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Humans As Animals at The Evelyn Hotel - Gig Review

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by Leona (Devaz) Fensome (subscribe)
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Humans as Animals gig review
Humans as Animals, Nicholas Mitchell
Humans as Animals, Nicholas Mitchell

Smashtastic. It's a word synonymous more so with cricket, but as I stood in the recesses of The Evelyn Hotel, this word kept bouncing around in my mind. Perhaps it appeared as a result of frontman Nicholas Mitchell's ever-present ability to occupy every inch of the stage. At one point, hanging from the rafters, guitar loosely slung over one shoulder, I discovered energy is not only reserved for Red Bull drinks.

High off the release of Eukaria on August 1st, this five piece outfit could unmistakably be a modern day Primus or Red Hot Chilli Peppers, masquerading as Brunswick musos. Guitar licks at times remind me of 'Tommy the Cat' circa 1991. Remember those days of rock? Where bass ruled and it was all about giving the punters a raw performance? Welcome to the world of Humans as Animals. I was promised theatrics and the band definitely delivered.

Humans as Animals, Fab Giacomelli and Hugh Christie
Humans as Animals, Fab Giacomelli and Hugh Christie

A quick chat to Fab Giacomelli before the gig found an enthused bassist, ready to show fans just what two years worth of producing and songwriting looks like. These guys are solid - if funk met rock in a bar and had a one night stand, Humans as Animals would be the result. Shelley Segal from True Music is one of the driving forces behind the band, her boyfriend is Andrew Robertson (guitarist, I'm secretly convinced he might've been an anonymous member of Soundgarden - it's that damn cool 'rock' hair) and herself, an accomplished singer\songwriter. Backing these guys was a sure-thing, they know how to light up a stage and deliver a full throttle live performance.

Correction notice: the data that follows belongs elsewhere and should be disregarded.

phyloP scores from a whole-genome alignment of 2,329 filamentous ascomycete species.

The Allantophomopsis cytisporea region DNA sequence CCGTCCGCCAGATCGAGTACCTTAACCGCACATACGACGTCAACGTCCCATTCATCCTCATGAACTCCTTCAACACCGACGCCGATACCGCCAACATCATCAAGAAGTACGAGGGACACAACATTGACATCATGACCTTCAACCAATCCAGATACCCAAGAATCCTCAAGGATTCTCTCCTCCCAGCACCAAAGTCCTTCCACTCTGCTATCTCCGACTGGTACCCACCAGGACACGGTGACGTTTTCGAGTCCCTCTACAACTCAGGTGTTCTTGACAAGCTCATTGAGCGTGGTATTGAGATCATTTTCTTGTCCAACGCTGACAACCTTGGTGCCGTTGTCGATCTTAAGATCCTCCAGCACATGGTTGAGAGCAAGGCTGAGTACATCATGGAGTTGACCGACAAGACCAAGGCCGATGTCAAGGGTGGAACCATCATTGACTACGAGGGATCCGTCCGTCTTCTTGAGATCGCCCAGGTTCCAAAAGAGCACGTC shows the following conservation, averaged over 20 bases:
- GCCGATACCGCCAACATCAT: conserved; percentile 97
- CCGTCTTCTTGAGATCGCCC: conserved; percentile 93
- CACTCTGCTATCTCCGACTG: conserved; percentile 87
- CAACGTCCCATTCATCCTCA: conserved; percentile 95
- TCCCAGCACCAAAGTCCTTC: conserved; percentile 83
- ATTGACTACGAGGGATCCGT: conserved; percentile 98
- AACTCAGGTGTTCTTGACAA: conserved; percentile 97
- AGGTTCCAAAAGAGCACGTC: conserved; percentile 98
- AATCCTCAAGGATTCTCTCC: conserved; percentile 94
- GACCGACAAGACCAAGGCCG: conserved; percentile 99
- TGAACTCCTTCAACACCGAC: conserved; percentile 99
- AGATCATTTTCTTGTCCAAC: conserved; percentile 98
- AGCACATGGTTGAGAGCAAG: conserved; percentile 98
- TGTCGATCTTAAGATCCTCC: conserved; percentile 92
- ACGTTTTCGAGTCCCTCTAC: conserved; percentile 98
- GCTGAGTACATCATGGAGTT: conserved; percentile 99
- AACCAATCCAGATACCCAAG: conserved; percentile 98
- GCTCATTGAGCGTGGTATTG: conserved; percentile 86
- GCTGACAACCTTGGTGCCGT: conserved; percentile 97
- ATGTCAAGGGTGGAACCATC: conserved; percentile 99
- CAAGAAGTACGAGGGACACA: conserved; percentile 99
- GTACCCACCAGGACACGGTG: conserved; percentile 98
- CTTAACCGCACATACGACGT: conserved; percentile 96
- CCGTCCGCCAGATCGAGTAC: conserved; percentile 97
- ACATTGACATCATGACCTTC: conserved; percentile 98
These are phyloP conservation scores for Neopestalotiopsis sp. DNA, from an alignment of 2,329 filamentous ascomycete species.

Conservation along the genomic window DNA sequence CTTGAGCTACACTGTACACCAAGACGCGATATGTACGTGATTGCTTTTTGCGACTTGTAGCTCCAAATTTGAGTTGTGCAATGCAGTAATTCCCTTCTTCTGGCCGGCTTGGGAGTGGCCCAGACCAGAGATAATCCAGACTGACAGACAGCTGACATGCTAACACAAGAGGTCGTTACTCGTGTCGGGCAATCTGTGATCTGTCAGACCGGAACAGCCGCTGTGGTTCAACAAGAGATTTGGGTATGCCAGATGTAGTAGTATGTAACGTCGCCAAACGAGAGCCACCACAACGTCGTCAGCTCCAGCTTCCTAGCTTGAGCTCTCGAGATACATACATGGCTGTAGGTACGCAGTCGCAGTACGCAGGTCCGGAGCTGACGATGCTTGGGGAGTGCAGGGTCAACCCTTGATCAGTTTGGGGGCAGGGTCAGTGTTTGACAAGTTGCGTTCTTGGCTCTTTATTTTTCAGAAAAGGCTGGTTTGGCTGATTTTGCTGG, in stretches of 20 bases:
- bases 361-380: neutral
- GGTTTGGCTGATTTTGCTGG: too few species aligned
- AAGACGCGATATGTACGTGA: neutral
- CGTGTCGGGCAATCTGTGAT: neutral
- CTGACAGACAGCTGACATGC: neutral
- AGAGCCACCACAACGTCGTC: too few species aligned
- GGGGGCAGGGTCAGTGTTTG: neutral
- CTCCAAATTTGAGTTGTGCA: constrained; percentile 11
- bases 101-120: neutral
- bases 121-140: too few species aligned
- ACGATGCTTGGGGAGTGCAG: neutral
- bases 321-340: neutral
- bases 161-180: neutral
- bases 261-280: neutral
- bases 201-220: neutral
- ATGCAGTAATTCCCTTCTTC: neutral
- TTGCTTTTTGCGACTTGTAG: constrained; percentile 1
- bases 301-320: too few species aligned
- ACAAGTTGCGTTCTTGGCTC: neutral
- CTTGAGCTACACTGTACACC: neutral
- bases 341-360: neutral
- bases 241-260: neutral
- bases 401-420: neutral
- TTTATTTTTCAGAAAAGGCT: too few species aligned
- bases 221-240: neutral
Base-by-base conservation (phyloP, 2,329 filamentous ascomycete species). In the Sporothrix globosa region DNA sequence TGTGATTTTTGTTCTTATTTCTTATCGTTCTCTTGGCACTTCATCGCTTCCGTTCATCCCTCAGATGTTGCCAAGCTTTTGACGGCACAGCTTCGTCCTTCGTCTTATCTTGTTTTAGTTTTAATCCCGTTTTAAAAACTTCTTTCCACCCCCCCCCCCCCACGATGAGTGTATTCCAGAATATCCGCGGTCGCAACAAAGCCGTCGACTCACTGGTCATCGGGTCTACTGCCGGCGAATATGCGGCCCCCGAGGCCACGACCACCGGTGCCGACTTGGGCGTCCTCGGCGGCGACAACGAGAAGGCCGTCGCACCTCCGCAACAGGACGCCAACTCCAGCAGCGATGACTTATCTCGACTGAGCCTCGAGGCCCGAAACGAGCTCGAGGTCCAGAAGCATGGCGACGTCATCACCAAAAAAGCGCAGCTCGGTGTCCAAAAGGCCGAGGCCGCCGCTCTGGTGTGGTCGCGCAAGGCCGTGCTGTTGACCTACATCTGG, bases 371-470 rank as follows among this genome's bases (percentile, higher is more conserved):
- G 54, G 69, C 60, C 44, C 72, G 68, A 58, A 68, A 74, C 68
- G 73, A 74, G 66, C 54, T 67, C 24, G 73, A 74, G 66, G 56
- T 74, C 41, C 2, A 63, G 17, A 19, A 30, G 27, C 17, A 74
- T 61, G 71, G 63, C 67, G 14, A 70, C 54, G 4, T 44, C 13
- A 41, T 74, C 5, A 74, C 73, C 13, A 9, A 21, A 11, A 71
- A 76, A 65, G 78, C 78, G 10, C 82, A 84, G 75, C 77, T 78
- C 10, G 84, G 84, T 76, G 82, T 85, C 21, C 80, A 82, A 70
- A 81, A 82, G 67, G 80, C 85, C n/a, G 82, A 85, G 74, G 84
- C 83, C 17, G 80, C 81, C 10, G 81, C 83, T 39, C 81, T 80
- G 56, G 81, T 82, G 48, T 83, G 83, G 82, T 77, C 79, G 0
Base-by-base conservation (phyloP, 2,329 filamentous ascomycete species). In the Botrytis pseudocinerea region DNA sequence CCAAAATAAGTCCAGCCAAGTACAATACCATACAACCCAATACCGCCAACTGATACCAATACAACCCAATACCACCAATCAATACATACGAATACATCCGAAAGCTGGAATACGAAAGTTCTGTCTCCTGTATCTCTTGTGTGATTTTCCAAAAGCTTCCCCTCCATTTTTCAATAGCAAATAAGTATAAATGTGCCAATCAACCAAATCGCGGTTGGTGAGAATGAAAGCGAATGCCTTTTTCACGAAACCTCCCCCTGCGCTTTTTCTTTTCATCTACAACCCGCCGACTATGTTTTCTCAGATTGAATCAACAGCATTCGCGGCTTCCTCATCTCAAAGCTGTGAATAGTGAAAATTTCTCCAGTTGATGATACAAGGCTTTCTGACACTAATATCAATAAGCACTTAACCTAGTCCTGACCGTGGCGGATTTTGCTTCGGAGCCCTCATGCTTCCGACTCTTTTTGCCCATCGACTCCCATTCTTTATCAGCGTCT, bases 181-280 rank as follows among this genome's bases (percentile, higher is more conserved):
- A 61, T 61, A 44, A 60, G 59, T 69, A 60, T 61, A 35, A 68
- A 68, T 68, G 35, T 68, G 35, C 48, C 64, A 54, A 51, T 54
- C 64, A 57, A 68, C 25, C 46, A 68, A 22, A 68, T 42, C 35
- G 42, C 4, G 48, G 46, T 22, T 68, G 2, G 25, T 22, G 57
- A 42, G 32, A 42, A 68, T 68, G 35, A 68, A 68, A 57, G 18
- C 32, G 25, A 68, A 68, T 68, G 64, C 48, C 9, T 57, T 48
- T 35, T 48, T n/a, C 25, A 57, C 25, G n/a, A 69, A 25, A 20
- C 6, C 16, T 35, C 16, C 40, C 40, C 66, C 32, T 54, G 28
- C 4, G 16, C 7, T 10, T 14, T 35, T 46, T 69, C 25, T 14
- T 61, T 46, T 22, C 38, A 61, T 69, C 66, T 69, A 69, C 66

Humans as Animals, Andrew Robertson
Humans as Animals, Andrew Robertson

If you are into Californian rock bands, Mr Bungle [who interestingly hail from Eureka, California. Must be something in the name], Faith No More, NOFX and Strung Out to name a few, then Humans as Animals need to be on high rotation. You'll catch fragments of charged up 90's rock in their sound. When I spoke to Mitchell, he cited these outfits as being big influences, "all these kind of crazy musical experiments. Rob and I were playing punk rock when we were young, we've gotten a little bit better on our instruments!"

A little bit better has turned into an explosive and robust sound, "if there is anything we are going to do, it is to give you something you aren't hearing." Halfway through the set, an impressive horn section animatedly came blasting through, complete with members from support band The Purple Tusks. This brought the already highly punchy tracks like: 'Hang On', 'Her Name' and 'Bilack' to life. For me the standout song had to be 'Staring at the Ground' - a seductive and eerie build up of guitar and rhythm which was an improvised track written by Fab, depicting the humdrum and repetitiveness of his work as a concreter.

Humans as Animals, Nicholas Mitchell
Humans as Animals, Nicholas Mitchell

For punters in Melbourne, this band is definitely worth leaving the electric blanket and couch for. Grabbing a copy of their EP Eukaria is the next best thing, as their sound is polished, and highlights the bands diverse musical influences [they are also into John Zorn and hip hop]. In my interview with Mitchell prior to the launch, he was eager to unleash their EP onto audiences, 'the gig at the Evelyn, that is going to be awesome, everything is looking chipper, tight, we are getting a horn section in. We are going to go all out.' And that they sure did, I've had 'Her Name' and 'Left Me Behind' caught on a loop in my brain for days.
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